The two get married well before the climax of the story, but don’t realize how the other person feels about them (in Beatrice’s case) or that what they’re feeling is indeed love (in Reynaud’s case) until the end of the book. I guess that was supposed to be the emotional payoff, but I didn’t really buy it. Everything else gets tied up, too—the earldom situation is handled to everyone’s benefit, the mystery of the betrayal in the colonies is solved, and the subplot involving Lottie and her husband is resolved without much actually happening. Even the writing, which was quite good to begin with, became less so as the book went on, with inconsistencies and convenient resolutions to many of the conflicts. All in all, I was disappointed that a story that had started off so strongly devolved into something less compelling with an often uncomfortable relationship at its heart.
Clearly, a romance rubric was in order.
“Dangerous warrior Ivar Gunnarson is a man of deeds, not words. With little time for the ideals of love, Ivar seizes what he wants--and Princess Thyre will not become the exception to his rule! Mysterious and enchanting, Thyre rouses Ivar's desire the moment he lays eyes on her. With Viking factions engaged in a bloody feud, Thyre is yet another captive this hardened warrior conquers--but to be king of Thyre's ‘heart’ will entail a battle he has never engaged in before…”
This book kind of ended up being the inverse of the previous one—largely bad writing, but the relationship at the heart of it was actually kind of sweet. The tender moments between Thyre and Ivar were really the only times I was able to get caught up in the reading—the rest of the time the writing was so flawed that I found it difficult to take the book seriously.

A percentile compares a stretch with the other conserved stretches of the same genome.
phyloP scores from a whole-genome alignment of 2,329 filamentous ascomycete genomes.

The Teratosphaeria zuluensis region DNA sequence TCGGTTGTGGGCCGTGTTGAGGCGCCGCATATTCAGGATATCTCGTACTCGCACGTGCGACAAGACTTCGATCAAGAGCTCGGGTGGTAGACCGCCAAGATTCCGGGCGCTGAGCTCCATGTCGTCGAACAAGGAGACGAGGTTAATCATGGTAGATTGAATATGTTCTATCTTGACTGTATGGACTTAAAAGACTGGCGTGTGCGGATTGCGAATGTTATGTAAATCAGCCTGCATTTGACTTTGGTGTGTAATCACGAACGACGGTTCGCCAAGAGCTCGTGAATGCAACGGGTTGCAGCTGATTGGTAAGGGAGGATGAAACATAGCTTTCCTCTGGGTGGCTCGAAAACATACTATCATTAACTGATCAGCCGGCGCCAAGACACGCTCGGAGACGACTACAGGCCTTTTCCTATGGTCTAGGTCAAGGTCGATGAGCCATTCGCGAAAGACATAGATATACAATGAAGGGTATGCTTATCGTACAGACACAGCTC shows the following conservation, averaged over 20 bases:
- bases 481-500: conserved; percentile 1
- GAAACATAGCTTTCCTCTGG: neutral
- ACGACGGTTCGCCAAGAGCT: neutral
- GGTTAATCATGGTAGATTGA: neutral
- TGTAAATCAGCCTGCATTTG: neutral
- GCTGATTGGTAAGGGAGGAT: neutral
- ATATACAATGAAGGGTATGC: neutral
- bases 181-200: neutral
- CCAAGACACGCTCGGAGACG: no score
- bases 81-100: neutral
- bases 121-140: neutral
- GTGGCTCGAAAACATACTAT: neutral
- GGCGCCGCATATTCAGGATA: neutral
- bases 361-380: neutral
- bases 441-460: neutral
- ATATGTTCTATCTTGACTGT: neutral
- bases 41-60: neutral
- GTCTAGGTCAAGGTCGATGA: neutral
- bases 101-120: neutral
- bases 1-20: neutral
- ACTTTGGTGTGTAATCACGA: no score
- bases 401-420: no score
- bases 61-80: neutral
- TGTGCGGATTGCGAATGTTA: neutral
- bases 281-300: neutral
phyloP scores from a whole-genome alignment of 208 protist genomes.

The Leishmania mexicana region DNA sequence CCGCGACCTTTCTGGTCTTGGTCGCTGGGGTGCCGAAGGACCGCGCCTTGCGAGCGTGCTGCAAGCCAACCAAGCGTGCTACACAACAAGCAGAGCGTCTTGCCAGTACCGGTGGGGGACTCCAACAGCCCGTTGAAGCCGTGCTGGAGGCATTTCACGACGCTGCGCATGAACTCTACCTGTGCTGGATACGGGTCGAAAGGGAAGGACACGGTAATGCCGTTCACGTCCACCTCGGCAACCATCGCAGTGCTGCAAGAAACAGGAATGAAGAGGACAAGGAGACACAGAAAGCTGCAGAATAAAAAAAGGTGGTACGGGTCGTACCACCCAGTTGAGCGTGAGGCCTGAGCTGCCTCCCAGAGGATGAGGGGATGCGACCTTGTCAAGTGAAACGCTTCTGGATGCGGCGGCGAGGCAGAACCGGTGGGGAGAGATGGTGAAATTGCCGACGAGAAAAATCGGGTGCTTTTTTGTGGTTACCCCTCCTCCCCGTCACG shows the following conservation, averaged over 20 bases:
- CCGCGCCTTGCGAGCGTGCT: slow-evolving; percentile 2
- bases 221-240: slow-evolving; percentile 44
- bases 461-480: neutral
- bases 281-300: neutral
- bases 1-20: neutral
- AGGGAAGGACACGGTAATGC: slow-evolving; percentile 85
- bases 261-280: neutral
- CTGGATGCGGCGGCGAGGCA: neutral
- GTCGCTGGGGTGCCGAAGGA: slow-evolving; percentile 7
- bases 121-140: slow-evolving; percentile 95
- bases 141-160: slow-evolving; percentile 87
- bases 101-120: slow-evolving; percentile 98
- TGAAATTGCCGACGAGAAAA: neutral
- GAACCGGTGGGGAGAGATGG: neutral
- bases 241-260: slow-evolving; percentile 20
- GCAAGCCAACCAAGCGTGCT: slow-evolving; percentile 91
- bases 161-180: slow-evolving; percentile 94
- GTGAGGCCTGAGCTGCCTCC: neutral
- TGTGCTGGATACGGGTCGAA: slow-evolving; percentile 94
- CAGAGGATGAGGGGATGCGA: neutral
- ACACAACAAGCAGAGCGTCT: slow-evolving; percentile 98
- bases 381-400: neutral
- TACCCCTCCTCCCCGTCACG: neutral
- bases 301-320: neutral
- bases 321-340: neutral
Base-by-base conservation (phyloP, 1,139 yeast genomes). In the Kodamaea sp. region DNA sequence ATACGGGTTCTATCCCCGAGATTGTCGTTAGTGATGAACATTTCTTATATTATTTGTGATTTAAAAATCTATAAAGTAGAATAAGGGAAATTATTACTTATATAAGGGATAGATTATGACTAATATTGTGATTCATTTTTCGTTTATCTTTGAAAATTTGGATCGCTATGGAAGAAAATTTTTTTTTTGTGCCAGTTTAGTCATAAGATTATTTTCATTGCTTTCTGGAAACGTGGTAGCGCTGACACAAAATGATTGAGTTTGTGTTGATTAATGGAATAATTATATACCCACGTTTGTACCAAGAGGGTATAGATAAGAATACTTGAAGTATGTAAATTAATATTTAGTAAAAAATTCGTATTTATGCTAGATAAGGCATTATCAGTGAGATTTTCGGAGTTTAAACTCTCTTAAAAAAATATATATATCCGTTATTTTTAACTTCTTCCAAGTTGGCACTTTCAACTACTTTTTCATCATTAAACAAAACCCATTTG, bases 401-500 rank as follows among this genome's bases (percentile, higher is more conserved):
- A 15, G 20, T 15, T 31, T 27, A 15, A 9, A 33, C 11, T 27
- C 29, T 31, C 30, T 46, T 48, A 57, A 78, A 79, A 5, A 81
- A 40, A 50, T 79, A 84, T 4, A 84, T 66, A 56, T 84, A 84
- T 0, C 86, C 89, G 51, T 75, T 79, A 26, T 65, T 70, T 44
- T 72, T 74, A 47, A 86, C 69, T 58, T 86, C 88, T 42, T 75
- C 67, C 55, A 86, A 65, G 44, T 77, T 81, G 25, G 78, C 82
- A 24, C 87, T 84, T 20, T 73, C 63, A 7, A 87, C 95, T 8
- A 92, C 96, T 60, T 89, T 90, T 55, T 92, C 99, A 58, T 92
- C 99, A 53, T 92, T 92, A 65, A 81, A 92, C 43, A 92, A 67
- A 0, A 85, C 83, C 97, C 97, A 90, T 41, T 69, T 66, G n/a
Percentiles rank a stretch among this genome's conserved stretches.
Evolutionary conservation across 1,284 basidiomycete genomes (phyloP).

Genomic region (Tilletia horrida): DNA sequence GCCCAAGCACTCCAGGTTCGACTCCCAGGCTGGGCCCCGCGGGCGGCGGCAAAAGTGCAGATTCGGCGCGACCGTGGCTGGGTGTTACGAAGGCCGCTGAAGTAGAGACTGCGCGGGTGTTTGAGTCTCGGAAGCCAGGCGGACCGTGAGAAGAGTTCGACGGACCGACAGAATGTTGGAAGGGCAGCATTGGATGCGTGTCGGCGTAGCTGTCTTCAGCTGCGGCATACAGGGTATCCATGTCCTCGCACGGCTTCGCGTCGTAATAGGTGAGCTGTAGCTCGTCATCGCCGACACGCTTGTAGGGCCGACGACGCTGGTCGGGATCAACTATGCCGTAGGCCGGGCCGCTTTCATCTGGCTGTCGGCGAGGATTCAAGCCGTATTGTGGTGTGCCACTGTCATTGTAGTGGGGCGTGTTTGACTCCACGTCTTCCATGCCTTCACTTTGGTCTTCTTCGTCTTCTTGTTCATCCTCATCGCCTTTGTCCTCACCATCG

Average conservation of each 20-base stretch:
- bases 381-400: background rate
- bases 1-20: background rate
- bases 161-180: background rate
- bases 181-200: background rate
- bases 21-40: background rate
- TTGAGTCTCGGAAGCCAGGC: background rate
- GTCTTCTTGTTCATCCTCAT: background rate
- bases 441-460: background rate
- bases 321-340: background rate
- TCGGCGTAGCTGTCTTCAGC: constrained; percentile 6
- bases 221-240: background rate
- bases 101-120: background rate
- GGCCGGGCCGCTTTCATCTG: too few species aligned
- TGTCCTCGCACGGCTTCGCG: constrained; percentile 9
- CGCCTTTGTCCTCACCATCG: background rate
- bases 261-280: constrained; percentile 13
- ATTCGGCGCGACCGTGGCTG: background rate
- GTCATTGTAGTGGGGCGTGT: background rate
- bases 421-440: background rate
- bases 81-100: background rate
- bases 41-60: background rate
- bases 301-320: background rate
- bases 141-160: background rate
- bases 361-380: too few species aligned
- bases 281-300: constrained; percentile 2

That plot blurb from GoodReads does a pretty crappy job of explaining the (admittedly somewhat convoluted) plot, so I’ll try to sum it up with a bit more detail. Thyre lives with her stepdad and half-sister in a viking kingdom called Ranriken. Her mother, Sainsfrida, is dead, but was actually a princess of Ranriken once upon a time. Back then, something happened and the king (Sainsfrida’s brother, I believe) sent her as a hostage to the ruler of a nearby viking kingdom called Viken. The princess eventually got knocked up while at the Viken court, and was rescued by her friend Ragnfast and taken back to Ranriken. The Viken ruler supposedly told her to kill the baby if it was a girl and send it back to him if it was a boy, and the princess’ brother/king was upset that she got knocked up by an enemy and exiled her to live in the boonies with Ragnfast and illegitimate baby Thyre, whom she did not kill. AND THAT’S JUST THE BACKGROUND INFORMATION.
So Thyre’s mom is dead, and she’s living with Ragnfast and her dopey half-sister. Thyre pretty much runs the steading, and then one day some Viken trader/warriors wash up on her shores after a storm. They’re supposed to show the sailors hospitality while they fix up their ship, and shenanigans ensue, with the result being that their leader, Ivar, claims Thyre as his concubine and takes her back to Viken with him. This part is not actually as creepy as it could be—after Ragnfast commands the sister to sleep with Ivar (which is apparently part of the whole hospitality thing), Thyre tricksily plots with her to switch places to a) protect her sis, who has sworn herself to another man, and b) have a say in who she herself sleeps with before she’s married off to the abusive neighbor. Ivar, for his part, realizes it’s not the sister, preferred Thyre anyway, and was set to just sleep. Like I said, convoluted, but it actually kinda made sense in the context of the story.